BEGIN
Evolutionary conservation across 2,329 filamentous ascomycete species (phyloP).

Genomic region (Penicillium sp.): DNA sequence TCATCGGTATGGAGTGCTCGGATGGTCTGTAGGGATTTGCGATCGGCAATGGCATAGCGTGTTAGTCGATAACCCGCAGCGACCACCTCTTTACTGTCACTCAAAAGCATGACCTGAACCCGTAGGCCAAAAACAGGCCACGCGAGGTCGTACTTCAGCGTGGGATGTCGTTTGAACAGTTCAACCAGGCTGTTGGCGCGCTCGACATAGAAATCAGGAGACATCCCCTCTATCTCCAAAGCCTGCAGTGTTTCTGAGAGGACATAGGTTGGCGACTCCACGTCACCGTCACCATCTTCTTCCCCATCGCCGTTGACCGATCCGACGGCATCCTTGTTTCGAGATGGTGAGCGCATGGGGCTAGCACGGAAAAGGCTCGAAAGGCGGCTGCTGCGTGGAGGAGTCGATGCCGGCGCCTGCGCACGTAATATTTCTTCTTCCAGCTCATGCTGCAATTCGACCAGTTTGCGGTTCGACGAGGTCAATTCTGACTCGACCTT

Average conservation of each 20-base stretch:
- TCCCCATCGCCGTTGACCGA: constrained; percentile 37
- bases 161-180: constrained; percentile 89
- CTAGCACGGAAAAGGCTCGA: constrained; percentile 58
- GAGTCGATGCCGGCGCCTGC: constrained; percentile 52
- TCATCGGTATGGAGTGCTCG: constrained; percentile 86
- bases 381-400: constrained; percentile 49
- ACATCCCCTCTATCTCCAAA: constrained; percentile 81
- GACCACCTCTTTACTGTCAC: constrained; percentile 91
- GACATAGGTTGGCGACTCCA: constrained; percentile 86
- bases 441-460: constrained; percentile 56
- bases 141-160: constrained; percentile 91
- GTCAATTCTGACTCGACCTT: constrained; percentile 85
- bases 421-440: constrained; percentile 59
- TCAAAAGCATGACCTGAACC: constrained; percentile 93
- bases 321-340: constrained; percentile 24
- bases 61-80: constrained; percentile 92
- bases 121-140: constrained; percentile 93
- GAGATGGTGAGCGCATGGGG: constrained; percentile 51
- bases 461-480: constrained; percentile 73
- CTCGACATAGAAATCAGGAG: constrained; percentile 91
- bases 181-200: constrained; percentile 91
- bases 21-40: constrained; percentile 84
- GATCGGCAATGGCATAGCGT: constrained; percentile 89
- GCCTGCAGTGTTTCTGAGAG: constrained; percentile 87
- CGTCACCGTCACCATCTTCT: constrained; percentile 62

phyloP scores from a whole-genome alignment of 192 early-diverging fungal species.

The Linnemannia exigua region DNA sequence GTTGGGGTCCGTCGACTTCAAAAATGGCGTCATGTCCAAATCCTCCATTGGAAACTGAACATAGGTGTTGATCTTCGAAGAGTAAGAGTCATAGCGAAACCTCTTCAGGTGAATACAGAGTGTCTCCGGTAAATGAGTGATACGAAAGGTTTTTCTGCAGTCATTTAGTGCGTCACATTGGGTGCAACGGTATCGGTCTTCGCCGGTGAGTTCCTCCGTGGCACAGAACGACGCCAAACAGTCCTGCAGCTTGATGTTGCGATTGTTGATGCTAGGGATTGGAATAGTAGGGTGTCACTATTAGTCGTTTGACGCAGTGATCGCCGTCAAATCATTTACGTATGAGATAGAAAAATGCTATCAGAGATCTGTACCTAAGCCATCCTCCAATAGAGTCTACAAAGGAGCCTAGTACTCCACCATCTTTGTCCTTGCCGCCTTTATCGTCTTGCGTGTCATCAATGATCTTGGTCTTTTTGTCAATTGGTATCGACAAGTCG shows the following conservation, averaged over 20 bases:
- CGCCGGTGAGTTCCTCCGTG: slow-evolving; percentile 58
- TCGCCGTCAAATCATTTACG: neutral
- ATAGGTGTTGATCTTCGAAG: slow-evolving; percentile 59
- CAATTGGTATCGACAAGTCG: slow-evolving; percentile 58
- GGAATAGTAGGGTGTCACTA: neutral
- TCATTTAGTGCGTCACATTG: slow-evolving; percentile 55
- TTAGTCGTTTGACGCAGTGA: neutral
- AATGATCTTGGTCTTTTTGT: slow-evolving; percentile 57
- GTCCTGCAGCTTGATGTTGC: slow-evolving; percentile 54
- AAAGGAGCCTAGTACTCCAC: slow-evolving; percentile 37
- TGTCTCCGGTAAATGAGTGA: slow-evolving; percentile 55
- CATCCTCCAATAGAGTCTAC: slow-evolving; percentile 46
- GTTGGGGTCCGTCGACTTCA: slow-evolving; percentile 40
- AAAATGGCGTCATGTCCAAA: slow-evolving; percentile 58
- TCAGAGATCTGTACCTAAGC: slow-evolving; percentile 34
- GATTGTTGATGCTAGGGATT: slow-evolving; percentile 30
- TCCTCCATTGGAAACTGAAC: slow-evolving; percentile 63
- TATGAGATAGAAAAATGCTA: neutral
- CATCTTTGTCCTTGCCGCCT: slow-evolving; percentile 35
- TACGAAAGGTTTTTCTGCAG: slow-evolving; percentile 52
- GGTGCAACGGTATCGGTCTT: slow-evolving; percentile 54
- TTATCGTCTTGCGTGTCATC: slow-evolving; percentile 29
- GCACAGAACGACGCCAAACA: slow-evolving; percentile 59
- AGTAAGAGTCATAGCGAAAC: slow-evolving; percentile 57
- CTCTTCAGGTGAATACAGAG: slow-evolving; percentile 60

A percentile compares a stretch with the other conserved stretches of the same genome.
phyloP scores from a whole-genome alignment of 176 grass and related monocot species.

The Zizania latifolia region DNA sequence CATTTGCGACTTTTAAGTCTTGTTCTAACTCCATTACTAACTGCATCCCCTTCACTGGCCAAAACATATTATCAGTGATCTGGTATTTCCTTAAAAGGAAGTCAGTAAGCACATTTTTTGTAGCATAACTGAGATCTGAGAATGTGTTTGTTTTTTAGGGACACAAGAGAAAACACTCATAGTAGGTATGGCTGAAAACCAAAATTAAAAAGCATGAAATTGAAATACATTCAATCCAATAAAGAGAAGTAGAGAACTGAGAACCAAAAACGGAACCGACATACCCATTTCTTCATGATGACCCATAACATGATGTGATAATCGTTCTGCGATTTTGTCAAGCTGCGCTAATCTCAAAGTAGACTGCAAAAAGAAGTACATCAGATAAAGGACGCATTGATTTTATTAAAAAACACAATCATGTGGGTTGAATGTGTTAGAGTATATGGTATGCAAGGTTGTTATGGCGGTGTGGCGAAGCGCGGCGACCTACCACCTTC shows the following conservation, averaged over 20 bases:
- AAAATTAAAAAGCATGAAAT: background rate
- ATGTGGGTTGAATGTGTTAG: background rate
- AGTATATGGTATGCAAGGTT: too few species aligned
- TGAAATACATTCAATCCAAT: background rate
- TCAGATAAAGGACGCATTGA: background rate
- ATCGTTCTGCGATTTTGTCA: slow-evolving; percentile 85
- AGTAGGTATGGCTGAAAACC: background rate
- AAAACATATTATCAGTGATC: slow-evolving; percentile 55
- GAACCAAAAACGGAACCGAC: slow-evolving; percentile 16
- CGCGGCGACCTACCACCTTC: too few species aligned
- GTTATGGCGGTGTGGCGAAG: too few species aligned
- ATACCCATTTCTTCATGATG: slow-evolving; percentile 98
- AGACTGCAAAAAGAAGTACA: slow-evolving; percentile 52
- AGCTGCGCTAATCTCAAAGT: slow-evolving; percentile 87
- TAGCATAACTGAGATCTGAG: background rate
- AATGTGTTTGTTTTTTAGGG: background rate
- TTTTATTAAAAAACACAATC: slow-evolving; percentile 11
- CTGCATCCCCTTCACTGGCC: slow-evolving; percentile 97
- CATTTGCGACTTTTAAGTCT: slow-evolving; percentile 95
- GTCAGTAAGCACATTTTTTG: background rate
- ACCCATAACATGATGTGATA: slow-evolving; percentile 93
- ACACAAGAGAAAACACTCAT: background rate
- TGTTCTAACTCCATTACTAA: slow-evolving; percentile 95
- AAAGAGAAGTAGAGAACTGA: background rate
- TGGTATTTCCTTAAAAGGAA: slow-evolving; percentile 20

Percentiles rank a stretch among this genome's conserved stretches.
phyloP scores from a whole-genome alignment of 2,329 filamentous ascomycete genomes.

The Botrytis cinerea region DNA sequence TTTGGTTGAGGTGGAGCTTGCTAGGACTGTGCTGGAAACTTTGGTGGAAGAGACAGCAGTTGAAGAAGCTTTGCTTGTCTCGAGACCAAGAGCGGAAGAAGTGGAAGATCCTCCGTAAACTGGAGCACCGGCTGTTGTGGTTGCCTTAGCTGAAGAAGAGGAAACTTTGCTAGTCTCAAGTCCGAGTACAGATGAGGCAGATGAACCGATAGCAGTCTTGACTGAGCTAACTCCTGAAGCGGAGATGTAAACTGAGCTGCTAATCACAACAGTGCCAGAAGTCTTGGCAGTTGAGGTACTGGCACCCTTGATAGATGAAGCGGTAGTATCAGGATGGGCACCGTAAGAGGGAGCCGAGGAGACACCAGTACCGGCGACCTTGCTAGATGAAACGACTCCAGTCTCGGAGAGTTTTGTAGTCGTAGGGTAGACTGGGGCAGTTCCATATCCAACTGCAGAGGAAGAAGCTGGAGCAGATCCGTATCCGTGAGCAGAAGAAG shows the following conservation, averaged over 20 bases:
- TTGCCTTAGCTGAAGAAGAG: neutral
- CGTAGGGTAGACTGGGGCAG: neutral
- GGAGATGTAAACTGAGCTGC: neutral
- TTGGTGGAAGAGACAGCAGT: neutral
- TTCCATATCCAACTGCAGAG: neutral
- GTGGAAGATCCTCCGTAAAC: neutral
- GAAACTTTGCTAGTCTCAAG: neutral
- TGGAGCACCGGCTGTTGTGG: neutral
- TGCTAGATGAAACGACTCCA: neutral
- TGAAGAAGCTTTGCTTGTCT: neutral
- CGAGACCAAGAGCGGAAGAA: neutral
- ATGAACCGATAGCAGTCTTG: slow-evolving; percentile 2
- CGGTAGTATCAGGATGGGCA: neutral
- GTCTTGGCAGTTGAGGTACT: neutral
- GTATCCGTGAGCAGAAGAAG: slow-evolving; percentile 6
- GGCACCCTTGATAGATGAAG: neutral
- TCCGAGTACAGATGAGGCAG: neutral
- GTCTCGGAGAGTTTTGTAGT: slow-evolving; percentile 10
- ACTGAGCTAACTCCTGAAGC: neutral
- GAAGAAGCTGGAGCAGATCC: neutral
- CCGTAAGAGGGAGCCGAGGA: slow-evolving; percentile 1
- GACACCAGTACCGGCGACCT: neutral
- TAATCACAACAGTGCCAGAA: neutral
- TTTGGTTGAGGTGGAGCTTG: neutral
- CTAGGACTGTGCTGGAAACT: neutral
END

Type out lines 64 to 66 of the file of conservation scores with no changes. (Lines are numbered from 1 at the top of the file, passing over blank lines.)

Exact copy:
- ATCGTTCTGCGATTTTGTCA: slow-evolving; percentile 85
- AGTAGGTATGGCTGAAAACC: background rate
- AAAACATATTATCAGTGATC: slow-evolving; percentile 55